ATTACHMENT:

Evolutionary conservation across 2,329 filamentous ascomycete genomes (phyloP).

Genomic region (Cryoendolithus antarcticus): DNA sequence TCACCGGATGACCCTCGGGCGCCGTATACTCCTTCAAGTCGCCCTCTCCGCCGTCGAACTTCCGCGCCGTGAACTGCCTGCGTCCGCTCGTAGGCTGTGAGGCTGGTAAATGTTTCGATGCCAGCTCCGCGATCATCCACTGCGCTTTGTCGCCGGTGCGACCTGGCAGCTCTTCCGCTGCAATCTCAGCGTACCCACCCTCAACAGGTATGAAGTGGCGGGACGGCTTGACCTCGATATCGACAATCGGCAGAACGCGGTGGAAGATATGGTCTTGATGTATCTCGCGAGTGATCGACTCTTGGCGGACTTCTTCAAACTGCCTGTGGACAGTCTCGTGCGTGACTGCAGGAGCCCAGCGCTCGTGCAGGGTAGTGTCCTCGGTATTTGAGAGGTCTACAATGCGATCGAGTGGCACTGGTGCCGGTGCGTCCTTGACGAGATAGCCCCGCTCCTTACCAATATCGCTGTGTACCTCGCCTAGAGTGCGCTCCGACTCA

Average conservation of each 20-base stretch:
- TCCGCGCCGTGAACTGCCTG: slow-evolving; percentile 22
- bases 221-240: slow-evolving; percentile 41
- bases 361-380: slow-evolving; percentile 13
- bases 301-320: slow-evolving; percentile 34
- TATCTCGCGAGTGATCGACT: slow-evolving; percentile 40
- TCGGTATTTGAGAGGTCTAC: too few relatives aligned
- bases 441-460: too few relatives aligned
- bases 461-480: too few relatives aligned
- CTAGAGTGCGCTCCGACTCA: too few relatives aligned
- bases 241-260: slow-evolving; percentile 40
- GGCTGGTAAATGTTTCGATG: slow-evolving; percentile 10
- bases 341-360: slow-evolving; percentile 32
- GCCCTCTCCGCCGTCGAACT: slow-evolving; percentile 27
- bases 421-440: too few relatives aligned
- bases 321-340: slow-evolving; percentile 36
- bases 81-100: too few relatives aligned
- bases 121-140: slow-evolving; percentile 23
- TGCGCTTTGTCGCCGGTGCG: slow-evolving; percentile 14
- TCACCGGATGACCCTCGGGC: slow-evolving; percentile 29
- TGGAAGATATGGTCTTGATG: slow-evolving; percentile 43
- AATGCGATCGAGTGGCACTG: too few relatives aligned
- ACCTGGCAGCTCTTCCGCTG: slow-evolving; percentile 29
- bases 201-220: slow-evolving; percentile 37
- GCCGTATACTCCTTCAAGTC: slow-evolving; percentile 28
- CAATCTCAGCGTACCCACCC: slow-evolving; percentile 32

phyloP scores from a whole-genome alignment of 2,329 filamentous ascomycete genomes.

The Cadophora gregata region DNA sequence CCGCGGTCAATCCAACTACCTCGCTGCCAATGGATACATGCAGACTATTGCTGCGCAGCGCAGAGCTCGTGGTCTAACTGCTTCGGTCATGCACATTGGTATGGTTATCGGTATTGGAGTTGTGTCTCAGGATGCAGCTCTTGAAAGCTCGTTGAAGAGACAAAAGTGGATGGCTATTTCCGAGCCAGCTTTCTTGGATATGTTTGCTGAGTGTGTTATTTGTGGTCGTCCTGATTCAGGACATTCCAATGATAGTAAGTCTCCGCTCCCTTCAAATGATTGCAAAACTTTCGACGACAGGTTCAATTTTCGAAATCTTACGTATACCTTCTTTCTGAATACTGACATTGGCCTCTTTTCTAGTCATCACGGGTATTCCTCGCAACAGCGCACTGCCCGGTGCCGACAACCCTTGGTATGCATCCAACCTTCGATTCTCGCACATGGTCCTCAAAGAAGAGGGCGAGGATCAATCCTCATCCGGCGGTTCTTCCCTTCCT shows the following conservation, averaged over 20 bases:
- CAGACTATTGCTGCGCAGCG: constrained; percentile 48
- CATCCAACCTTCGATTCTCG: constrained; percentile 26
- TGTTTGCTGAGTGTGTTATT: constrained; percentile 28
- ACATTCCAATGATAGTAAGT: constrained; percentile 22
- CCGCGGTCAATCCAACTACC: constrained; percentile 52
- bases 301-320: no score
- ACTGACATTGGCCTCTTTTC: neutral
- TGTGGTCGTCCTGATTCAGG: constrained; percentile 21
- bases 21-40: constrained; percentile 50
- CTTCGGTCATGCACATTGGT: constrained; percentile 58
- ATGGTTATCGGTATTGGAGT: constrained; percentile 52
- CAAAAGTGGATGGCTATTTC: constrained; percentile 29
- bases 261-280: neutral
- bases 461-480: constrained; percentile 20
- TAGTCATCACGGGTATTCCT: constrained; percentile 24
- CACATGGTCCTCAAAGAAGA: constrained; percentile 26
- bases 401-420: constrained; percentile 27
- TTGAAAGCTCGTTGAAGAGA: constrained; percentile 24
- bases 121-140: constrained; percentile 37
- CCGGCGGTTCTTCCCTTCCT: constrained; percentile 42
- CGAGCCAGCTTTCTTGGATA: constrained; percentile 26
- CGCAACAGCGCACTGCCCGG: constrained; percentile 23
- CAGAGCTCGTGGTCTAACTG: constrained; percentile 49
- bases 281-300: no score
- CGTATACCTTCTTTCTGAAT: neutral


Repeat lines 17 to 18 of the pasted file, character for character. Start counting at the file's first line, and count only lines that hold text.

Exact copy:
- bases 421-440: too few relatives aligned
- bases 321-340: slow-evolving; percentile 36